Lessons From Bassirou Diomaye Faye's Election As Senegalese President - Mutebuka

3 months agoWed, 27 Mar 2024 13:29:08 GMT
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Lessons From Bassirou Diomaye Faye's Election As Senegalese President - Mutebuka

Brighton Mutebuka, a UK-based Zimbabwean academic, asserts that the election of Bassirou Diomaye Faye as the President of Senegal underscores several critical factors that contribute to the success of young African politicians in elections.
These factors include an independent electoral body, minimal intervention by the security establishment, and a populist political message.

Bassirou Diomaye Faye, a relatively unheralded 44-year-old opposition leader, secured an impressive 53.7% of the votes in Senegal’s presidential election held recently, making him the youngest elected president in Africa.

Faye’s victory reflects the youth’s frustration with high unemployment and concerns about governance in the West African nation.

Commenting on this development, Mutebuka acknowledges that while it remains uncertain whether the Pan-Africanism and anti-colonial sentiment that propelled Faye into office can extend to Southern Africa, the possibility of change exists when the electoral body operates independently and the military refrains from propping up incumbents. Wrote Mutebuka:

Lessons From Bassirou Diomaye Faye’s Election As Senegalese President

1. In Africa, perhaps sub-Saharan Africa, age is no longer a barrier to ascendancy to the highest office.

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2. Whilst there is no guarantee that what happened in Senegal can be replicated elsewhere, particularly pertaining to the strength of feeling vis-à-vis Pan-Africanism & anti-colonial sentiment, it seems that there is a general trend in that direction which can be deployed to tap into young voters.

3. Perhaps the strength of feeling / relative radicalism is more pronounced in West Africa where we have witnessed wildly / radically anti-French coups which have achieved resonance with the rank & file citizens in Mali, Burkina Faso & Niger.

4. It is not clear at this point whether or not such sentiments can extend to the rough & tumble of Southern African politics, especially in Zimbabwe.

5. @Julius_S_Malema has clearly been doing well by championing a populist pro-poor & pro-Russia & China agenda & by definition, anti-West. What is clear is that he has not been doing well enough nationally to threaten to torpedo the prevailing political orthodoxy & thus upend @MYANC’s dominance.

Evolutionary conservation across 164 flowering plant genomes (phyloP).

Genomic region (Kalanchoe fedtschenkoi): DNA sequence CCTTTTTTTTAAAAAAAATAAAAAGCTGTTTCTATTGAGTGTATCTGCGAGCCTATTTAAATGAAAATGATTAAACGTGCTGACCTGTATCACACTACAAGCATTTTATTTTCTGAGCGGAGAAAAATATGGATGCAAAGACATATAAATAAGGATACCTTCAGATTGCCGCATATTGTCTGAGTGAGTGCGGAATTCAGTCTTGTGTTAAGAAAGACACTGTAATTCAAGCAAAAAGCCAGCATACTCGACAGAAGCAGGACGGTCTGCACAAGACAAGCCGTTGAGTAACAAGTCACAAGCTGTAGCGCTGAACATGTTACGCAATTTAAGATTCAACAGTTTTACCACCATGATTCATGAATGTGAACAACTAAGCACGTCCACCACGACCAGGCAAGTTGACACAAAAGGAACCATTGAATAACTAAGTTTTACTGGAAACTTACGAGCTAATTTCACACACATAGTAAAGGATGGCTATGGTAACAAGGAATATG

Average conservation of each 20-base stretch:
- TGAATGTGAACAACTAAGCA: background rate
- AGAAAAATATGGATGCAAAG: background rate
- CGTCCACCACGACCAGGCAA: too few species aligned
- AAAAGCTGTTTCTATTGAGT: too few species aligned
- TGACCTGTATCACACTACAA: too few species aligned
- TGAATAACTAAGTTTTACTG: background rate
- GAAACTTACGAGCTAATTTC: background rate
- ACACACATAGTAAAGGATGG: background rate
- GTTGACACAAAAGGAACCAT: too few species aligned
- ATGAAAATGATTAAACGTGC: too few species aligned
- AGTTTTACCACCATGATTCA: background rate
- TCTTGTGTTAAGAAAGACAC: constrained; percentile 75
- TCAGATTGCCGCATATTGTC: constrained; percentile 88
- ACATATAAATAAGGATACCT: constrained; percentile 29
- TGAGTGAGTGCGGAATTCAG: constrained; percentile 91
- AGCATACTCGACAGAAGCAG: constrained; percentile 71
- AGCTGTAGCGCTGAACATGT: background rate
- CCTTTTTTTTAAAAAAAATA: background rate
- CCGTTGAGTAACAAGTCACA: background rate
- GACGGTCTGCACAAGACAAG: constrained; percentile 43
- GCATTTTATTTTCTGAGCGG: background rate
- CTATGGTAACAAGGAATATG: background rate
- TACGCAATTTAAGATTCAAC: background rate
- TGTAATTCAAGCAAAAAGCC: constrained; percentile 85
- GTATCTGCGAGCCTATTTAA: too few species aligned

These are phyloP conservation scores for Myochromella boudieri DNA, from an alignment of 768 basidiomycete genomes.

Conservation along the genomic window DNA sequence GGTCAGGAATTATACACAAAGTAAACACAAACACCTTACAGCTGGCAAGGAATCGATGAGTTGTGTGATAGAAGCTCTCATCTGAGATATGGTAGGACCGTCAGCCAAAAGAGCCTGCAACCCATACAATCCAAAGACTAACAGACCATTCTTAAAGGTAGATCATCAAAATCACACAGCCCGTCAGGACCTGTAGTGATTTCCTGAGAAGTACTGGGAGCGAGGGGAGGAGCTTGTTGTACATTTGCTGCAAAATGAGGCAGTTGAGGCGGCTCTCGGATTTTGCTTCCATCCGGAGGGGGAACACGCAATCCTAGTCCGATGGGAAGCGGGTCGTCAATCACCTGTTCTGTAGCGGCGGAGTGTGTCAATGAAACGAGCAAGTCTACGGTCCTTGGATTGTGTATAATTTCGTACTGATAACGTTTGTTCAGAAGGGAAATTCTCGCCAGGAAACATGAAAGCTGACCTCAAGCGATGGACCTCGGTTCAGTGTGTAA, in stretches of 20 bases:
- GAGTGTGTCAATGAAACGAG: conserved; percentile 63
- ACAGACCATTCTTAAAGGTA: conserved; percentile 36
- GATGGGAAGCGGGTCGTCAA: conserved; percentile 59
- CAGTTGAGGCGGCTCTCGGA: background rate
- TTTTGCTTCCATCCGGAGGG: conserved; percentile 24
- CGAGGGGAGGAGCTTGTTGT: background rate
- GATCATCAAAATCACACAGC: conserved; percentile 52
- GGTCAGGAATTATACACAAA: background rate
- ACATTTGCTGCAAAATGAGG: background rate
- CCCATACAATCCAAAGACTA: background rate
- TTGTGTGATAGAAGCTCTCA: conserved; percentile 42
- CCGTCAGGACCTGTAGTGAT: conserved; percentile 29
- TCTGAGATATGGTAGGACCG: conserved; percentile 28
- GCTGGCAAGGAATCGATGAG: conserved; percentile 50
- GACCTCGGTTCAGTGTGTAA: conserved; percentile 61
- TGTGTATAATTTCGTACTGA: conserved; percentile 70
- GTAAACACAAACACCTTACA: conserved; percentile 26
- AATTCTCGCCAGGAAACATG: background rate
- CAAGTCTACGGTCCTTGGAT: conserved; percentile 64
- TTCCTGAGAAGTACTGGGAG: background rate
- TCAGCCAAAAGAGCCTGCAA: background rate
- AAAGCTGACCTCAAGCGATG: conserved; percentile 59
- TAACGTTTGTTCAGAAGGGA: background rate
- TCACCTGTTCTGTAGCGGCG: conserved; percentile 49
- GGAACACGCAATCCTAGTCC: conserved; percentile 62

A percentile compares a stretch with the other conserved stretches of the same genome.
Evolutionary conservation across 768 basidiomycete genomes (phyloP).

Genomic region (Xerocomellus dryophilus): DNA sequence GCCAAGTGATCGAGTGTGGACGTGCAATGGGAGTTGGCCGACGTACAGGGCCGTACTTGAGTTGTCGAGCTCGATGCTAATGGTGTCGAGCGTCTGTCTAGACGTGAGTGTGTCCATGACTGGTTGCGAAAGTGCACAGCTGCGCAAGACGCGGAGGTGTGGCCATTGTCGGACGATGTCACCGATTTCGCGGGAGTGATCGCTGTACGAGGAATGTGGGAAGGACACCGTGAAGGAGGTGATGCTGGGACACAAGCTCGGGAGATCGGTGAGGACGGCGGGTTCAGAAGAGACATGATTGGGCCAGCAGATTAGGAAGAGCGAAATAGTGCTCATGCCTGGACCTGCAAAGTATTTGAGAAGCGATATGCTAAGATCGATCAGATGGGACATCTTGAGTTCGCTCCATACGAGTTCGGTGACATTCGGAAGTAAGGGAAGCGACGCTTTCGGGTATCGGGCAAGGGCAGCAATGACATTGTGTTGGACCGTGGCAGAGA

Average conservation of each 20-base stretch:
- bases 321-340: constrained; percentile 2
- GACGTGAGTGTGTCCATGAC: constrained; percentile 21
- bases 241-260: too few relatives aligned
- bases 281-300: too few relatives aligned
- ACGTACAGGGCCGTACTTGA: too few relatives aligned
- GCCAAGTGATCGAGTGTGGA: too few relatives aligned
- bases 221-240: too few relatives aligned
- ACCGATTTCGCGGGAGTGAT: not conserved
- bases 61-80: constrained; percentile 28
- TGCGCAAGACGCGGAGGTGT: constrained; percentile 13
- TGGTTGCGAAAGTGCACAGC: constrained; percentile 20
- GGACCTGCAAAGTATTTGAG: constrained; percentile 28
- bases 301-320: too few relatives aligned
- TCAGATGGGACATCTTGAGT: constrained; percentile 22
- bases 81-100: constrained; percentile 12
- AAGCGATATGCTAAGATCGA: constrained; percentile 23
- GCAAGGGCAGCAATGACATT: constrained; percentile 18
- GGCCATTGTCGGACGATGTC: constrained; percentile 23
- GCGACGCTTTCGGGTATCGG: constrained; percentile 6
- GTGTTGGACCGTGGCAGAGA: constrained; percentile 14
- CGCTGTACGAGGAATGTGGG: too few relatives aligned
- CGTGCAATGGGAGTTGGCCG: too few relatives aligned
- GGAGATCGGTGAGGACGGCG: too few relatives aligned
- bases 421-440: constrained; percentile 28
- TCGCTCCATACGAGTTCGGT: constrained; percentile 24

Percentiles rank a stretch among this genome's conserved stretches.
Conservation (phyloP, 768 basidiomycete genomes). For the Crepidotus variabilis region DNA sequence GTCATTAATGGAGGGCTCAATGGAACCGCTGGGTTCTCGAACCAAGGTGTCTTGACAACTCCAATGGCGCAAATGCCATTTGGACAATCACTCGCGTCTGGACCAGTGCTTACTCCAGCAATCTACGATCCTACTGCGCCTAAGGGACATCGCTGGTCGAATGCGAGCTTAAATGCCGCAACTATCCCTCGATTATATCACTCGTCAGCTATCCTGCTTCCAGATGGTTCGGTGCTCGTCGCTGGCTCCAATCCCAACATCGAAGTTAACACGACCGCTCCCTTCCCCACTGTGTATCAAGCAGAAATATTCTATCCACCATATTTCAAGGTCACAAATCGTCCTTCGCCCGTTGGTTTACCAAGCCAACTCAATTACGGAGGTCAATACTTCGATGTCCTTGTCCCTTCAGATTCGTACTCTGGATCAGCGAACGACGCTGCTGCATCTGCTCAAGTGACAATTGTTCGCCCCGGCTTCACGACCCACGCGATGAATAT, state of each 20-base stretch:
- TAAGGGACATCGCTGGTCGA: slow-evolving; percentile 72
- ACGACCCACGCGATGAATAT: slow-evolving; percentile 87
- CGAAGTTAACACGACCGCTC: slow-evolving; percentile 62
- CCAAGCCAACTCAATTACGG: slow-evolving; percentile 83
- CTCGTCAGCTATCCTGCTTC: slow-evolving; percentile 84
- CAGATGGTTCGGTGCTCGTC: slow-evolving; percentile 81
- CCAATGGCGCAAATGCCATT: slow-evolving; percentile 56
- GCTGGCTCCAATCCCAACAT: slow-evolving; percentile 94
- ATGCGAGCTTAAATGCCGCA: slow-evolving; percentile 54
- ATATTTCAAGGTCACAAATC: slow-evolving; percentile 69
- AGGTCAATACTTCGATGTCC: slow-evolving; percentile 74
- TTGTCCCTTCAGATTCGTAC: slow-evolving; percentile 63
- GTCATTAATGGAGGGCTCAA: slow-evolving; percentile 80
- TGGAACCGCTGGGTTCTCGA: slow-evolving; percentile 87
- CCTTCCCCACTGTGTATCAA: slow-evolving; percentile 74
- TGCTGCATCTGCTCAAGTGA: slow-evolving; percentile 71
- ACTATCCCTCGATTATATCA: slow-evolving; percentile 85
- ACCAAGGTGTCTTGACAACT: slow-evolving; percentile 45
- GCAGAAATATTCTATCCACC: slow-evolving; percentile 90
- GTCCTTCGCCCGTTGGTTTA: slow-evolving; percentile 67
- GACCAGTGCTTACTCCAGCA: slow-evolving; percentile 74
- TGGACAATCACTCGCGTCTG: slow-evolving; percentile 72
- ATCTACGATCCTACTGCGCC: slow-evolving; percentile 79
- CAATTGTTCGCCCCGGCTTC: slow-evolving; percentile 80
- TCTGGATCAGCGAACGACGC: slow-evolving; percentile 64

6. In Zimbabwe there’s an entrenched military-industrial complex in power and there are solid grounds that but for that interference in political matters, regime change would have taken place in elections which took place in 2002, 2005, 2008, 2013, 2018 & 2023.

7. Zambia, Botswana, Namibia & South Africa are, in comparison to Mozambique, Angola, Lesotho, Swaziland & DRC, relatively stable democracies where the will of the people can roughly be expected to prevail, bar one or two considerations.

8. It would appear that the key ingredients for transition to take place are: an independent electoral body, lack of intervention by the security establishment and a sound / populist political message which galvanises the masses & captures the prevailing mood / resonates with the grassroots.


Whilst it is clear that West Africa is a hotbed of anti-French political sentiments, it’s unclear whether or not such undercurrents also permeate the underbelly of Southern African politics. Democracy is still clearly a work in progress in the region – perhaps it could be said in retreat.

Liberation Struggle political parties still hold sway but largely through exploiting their struggle credentials via conflating / blurring the boundaries between party & state institutions – which makes for unstable democracies, and fluid & uncertain political futures.

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